Rochester surprised us, as new locations often do. We weren’t sure what we would be doing in isolation here, and yet we end our visit with a list of places still to visit. There are lots of excellent parks with walking trails. Wildlife management areas (WMA), reservoirs, state parks, and forests led us out of town.
In addition to our day on a pontoon boat on the water, we drove along stretches of the Mississippi River on both the Minnesota side and the Wisconsin side. From Winona to Wabasha, the drive was beautiful, and there was always a park along the way where we could stop to picnic and look at birds. If I came here again, I would spend more days along other stretches of the river, from Lake City to Redwing, and so on, as far as I could go. I might even spend a week on a houseboat.
Pandemic precautions take some activities off the list. One drive took us through Fountain City, WI, a charming riverside town with lots of interesting buildings from a stone barn that was barely off the road, to a gorgeous painted Victorian, and a Frank Lloyd Wright style house. I would have liked to stroll the streets doing some window shopping, and perhaps sit in a cafe along the river for lunch. These days, many stores are closed or out of business, and the streets are quiet. I was able to have an ice cream cone at the Nelson Creamery in Nelson, WI, a real treat.
The Farmer’s Market in Rochester was excellent, and we bought our first sweet corn of the season this month. We usually arrived when the market opened at 7:30 a.m. on Saturdays. Yesterday, when we stopped by at 9:15 a.m. after birdwatching, there were so many people shopping that we decided to skip it. Even with masks, it was very crowded. We all want to get outside–and get that sweet corn!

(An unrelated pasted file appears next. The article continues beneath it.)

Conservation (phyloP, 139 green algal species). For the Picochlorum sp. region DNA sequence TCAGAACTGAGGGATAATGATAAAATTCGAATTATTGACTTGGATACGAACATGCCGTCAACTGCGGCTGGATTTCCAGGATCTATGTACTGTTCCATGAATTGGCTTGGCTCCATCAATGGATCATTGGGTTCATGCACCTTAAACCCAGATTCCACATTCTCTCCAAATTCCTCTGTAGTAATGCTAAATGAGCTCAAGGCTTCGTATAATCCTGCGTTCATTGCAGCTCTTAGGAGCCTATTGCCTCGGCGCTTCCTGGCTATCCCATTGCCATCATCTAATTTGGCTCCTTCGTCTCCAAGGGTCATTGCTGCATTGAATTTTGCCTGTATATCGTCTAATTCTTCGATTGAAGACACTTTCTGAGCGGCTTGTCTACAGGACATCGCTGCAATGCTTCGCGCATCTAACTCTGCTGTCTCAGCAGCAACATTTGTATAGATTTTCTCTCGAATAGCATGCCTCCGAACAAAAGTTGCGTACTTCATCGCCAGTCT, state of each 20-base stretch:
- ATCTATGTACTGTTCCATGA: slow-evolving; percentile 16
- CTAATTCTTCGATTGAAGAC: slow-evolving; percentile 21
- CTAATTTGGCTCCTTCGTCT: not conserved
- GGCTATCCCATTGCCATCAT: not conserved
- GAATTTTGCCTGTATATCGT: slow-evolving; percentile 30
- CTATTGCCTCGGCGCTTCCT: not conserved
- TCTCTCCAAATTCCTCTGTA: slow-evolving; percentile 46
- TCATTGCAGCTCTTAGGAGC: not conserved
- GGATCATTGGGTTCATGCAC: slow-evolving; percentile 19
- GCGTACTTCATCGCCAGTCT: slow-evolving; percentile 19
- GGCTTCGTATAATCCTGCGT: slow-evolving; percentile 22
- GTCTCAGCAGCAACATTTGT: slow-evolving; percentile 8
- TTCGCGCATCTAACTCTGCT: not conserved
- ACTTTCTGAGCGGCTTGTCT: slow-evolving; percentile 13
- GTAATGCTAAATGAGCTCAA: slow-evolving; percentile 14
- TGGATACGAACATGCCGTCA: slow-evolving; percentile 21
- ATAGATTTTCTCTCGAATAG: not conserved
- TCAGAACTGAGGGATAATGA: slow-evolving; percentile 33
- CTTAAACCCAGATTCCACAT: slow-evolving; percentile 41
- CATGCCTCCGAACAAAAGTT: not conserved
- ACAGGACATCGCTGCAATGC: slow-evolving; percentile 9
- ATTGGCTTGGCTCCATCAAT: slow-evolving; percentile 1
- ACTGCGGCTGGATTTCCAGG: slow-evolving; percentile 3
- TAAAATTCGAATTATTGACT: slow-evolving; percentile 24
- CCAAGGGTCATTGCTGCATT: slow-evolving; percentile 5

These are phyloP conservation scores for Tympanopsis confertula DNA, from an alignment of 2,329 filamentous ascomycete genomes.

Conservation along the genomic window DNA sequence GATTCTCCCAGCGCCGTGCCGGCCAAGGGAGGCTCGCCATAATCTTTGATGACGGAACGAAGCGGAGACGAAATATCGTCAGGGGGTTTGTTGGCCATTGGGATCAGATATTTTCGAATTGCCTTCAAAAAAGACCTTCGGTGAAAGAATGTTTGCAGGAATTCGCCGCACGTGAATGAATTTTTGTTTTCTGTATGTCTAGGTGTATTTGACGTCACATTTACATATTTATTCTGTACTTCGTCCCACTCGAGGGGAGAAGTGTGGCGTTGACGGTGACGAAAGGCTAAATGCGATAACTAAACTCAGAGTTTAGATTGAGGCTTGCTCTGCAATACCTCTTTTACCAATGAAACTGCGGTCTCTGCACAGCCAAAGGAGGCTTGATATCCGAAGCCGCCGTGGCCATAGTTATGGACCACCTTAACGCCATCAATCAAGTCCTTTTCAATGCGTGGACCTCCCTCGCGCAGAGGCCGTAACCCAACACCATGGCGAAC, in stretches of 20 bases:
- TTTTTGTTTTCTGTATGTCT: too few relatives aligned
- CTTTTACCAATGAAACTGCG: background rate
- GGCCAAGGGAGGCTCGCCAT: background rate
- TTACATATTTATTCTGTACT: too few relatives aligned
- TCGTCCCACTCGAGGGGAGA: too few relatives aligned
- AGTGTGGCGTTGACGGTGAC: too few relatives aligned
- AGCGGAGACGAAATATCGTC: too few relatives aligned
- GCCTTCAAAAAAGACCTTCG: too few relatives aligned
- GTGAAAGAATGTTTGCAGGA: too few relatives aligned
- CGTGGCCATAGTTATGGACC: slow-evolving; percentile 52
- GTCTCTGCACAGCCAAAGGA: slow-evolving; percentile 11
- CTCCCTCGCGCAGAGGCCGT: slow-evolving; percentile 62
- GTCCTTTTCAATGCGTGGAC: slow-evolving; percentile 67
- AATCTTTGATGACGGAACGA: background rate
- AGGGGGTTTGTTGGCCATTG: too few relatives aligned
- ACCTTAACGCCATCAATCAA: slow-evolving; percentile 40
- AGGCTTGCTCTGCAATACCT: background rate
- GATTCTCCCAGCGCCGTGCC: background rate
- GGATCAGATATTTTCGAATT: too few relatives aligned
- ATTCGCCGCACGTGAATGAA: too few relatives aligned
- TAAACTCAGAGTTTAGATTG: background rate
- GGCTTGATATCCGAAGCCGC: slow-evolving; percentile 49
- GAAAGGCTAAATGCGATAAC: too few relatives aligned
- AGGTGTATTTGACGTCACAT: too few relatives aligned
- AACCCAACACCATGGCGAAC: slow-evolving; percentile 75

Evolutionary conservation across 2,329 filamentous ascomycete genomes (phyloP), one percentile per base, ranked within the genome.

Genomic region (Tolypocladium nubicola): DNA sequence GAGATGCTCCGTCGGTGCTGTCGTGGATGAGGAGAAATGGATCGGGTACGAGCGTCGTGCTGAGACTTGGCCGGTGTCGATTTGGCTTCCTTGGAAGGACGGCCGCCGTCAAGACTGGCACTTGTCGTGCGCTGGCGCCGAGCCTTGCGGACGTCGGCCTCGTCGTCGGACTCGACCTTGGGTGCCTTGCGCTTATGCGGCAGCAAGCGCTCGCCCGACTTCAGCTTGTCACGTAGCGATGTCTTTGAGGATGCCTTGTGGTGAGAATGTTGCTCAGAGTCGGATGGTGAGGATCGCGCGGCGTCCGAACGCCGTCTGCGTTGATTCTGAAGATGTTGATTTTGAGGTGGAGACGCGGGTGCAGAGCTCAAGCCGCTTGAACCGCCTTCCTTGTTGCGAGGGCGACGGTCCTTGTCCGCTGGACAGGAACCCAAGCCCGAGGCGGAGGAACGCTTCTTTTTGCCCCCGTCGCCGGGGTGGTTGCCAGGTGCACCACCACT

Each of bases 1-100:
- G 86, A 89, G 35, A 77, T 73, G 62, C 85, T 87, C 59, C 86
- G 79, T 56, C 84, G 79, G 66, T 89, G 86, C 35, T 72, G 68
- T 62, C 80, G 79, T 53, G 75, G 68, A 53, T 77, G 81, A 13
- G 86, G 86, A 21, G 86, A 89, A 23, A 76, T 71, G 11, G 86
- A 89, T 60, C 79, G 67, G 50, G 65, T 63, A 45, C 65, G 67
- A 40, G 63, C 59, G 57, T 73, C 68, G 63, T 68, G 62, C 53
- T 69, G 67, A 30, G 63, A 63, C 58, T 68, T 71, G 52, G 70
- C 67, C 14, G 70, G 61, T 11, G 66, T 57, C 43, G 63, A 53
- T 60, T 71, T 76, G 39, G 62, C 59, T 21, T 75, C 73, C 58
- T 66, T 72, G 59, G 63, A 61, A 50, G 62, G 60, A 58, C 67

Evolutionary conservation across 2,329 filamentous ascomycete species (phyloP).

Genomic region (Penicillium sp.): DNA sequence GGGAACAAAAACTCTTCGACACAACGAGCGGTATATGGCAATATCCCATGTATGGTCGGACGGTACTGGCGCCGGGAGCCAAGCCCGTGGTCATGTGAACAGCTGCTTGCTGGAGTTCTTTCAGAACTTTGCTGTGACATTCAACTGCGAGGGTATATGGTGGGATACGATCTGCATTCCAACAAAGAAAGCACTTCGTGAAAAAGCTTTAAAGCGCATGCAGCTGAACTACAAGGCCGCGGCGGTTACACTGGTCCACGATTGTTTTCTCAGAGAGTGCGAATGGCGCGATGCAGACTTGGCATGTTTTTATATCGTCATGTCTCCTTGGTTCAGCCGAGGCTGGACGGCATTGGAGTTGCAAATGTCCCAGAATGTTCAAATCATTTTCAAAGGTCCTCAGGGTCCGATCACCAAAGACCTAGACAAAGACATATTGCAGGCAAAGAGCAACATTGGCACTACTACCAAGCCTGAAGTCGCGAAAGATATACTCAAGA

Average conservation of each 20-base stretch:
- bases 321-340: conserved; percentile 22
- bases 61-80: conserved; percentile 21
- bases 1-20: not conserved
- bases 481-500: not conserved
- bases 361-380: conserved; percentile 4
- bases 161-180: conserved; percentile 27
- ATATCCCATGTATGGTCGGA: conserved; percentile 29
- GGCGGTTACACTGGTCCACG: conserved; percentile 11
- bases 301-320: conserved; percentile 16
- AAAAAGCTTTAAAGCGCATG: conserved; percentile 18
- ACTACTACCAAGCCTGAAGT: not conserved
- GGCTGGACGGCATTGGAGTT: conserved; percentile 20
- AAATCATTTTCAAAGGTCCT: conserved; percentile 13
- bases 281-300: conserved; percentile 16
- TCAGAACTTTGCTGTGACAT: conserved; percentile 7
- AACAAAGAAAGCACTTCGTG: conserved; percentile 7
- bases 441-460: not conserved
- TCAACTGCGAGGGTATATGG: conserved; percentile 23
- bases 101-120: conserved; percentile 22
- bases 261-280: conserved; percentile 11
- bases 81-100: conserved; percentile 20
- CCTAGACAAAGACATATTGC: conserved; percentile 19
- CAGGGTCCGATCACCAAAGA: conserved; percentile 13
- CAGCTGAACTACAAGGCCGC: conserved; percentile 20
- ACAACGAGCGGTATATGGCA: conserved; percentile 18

One small difference between Rochester and other places we’ve been in the US is that here there are a lot of houses that haven’t been expanded over the years. In the Chicago area, it has become a curiosity to see a house that retains its original footprint. Everyone seems to have added a second story, pushed out their kitchen wall, or added a sunroom, seeking to add more space. Here, we see houses that span at least the last century, whether large or small, standing as they were built, without additions.
We didn’t overlook the local landmark, the corn cob water tower. Until a few years ago, the tank held 50,000 gallons of water and was used by a nearby cannery. The corn cob has always been illuminated at night, an informal beacon. The cannery closed, and after some discussion about tearing down the corn cob, the county now cares for this landmark. We’ve enjoyed our stay in Rochester, and are on our way west once again.